Sunday, March 13, 2022, the fourth day of this year’s edition of the Jaipur Field Literature Festival, went at its usual effortless pace. The day before too had seen a wide range of sessions – including one with MP and best-selling author Shashi Tharoor in conversation with journalist, author and columnist Vir Sanghvi. Tharoor is a prolific blacksmith who has written over 20 books. During the conversation, Tharoor discussed his love for reading and shared his insights, ideas and beliefs with Sanghvi. Commenting on the state of India’s diversity, Tharoor noted that he was concerned. “An India that is denied to some of us will be denied to all of us.“, said Tharoor. In another session titled Ancient India: the culture of contradictionsrenowned professor Upinder Singh, author of Political violence in ancient India and The Idea of Ancient India: Essays on Religion, Politics and Archaeology, was in conversation with historian, author and co-director of the festival, William Dalrymple.
Continuing the eclectic flavor of the Festival, day four of the literary extravaganza opened at the Front Lawn with a yoga session by nutrition consultant and yoga teacher, Shikha Mehra. Mehra began by demonstrating body and breath awareness exercises and a flow routine that wakes up the whole body, activates the muscles, reduces stiffness and tension in the body and mind. The session ended with pranayama. Morning Music was honored by The Aahvaan Project with musicians Sumit Balakrishnan, Anirban Gosh, Vedi Sinha, Varun Gupta and Nikhil Vasudevan presenting a performance inspired by Kabir’s wisdom.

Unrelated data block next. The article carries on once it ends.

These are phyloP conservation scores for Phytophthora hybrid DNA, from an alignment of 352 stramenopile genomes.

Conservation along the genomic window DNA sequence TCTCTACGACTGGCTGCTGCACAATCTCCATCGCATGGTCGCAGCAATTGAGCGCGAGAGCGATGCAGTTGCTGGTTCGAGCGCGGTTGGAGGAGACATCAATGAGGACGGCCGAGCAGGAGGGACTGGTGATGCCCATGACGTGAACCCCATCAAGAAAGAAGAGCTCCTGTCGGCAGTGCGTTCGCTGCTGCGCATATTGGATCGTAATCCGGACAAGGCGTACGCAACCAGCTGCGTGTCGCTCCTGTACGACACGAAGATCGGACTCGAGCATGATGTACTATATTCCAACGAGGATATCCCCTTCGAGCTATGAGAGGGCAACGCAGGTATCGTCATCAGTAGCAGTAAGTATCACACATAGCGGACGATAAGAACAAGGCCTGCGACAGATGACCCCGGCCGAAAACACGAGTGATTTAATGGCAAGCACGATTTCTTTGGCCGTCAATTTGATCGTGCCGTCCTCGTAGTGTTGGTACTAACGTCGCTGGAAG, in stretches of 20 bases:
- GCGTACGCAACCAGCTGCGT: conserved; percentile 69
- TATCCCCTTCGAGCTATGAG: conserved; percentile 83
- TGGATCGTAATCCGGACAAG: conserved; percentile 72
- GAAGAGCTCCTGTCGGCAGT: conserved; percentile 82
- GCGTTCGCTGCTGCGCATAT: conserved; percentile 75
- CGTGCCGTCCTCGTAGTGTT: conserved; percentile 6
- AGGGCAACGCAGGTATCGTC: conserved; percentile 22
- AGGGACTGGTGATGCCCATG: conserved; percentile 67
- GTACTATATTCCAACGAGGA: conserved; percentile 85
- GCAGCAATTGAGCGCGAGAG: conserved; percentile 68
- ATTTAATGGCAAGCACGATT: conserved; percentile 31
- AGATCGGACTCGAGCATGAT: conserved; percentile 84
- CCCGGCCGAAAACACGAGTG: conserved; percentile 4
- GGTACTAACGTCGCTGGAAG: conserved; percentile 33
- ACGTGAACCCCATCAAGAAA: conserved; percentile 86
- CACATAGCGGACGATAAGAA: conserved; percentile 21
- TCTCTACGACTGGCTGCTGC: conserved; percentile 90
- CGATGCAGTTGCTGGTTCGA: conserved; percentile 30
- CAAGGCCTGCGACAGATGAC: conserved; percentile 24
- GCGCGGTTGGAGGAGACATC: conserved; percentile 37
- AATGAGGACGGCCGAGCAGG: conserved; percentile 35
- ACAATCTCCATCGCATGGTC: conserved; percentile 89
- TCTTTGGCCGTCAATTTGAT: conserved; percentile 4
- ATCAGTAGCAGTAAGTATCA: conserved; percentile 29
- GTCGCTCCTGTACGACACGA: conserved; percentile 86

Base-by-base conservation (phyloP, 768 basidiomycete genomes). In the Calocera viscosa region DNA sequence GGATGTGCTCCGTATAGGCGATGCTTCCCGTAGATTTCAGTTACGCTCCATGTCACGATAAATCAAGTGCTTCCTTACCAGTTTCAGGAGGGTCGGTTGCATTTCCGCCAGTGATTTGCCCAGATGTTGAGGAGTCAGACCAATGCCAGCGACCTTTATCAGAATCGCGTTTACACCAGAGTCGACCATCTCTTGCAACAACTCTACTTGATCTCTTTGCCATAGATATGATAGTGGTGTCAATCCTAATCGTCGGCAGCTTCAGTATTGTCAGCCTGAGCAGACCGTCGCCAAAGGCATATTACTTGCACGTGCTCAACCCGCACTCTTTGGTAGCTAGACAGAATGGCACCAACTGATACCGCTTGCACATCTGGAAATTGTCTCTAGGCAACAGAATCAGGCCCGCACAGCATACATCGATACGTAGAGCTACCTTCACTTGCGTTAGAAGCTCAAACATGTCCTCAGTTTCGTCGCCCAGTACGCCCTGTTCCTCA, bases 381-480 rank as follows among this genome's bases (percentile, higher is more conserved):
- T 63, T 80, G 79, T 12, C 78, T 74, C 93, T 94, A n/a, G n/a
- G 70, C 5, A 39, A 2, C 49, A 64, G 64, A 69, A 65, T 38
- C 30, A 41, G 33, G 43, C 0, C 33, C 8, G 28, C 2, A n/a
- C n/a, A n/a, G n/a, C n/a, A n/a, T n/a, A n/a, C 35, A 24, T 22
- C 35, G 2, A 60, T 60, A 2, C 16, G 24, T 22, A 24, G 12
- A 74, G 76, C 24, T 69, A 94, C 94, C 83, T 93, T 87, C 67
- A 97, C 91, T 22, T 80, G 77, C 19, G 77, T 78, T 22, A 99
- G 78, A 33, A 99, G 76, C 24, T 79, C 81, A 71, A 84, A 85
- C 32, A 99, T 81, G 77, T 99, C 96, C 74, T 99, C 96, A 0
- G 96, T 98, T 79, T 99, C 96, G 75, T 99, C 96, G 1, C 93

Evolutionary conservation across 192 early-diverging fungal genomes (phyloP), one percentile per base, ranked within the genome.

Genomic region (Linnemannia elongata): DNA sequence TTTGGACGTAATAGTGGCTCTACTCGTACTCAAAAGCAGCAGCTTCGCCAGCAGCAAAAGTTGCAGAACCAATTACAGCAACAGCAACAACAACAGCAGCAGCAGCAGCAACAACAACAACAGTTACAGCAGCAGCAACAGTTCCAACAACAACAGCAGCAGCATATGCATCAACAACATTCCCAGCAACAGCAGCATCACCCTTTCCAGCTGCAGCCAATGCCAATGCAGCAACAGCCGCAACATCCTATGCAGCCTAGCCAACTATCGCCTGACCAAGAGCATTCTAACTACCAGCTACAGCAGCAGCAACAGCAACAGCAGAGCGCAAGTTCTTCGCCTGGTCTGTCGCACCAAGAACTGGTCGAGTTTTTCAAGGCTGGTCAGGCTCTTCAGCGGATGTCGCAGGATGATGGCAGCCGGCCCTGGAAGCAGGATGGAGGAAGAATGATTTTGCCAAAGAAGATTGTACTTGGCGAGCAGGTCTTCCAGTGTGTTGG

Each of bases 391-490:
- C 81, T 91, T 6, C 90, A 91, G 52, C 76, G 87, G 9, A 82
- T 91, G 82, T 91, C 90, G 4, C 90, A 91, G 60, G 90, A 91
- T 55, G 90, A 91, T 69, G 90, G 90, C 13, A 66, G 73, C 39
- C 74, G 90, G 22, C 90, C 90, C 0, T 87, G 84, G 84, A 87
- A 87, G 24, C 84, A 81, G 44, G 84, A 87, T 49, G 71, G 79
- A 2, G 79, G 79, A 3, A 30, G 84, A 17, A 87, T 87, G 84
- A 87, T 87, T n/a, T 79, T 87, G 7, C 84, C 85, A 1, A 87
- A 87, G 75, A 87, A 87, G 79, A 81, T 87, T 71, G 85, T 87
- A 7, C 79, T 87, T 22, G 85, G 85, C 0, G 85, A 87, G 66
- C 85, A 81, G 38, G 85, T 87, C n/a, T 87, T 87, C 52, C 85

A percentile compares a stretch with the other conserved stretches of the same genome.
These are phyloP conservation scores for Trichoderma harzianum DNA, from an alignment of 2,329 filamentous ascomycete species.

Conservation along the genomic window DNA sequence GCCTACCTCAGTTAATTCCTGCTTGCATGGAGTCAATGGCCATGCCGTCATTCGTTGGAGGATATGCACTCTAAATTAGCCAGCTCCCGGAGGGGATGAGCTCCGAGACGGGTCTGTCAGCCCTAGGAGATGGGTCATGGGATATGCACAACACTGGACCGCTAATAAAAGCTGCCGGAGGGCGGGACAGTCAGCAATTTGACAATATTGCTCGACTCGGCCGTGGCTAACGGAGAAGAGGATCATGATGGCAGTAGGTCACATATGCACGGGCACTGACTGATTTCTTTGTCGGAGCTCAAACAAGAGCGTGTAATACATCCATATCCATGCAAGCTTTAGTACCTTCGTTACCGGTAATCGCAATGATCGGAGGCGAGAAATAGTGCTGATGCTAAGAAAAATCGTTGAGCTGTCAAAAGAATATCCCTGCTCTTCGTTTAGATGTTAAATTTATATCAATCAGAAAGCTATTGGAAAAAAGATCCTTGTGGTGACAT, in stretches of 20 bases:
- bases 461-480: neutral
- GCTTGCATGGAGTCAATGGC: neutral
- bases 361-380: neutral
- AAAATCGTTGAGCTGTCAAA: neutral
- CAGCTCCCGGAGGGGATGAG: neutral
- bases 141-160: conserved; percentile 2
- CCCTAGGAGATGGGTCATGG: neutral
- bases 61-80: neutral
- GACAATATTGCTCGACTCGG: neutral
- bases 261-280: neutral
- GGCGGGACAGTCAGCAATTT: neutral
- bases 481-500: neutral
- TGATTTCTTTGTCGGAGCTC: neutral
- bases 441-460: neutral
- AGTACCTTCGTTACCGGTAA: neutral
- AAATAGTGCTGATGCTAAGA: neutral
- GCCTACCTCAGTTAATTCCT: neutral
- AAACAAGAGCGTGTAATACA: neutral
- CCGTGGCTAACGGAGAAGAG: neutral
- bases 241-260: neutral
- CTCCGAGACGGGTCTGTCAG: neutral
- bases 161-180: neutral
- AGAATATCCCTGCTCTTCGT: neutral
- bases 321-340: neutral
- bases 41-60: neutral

- During a round table including violinist Ambi Subramaniam; leading film composer and singer Shekhar Ravjiani; musician Ayaan Ali Bangash; and writer and research curator Sadhana Rao talked about what raga means for each of them and their personal journeys of learning and understanding the ragas. By its very nature, raga promises the immortality of creation, expression and freedom. During the conversation, Ravjiani said: “…for me, raag is an emotion… When I start a composition, there is a raag playing in my head, ab vo raag ka naam kya hai mujhe nahi pata, jab banata hoon uske log kehte hai ki… this song takes us to a bahar…”
- During a panel discussion on the power of Mother Earth over our lives, wildlife, conservation, literature and healing, award-winning British poet Ruth Padel and conservation biologist, author and columnist Neha Sinha discussed had a chat with forester and writer Vandana Singh-Lal. During the session, Padel talked about his book, where the snake lives and read a few passages from it while Sinha proceeded to read extracts from his work, Wild and willful. On how humans should engage with forests, Sinha noted, “ … if you guard the border, they [animals] respect each other and i don’t think people always respect boundaries…it’s an inalienable power to be a human being, to have places we can go that we haven’t done, that have made themselves themselves and have willful and wild processes.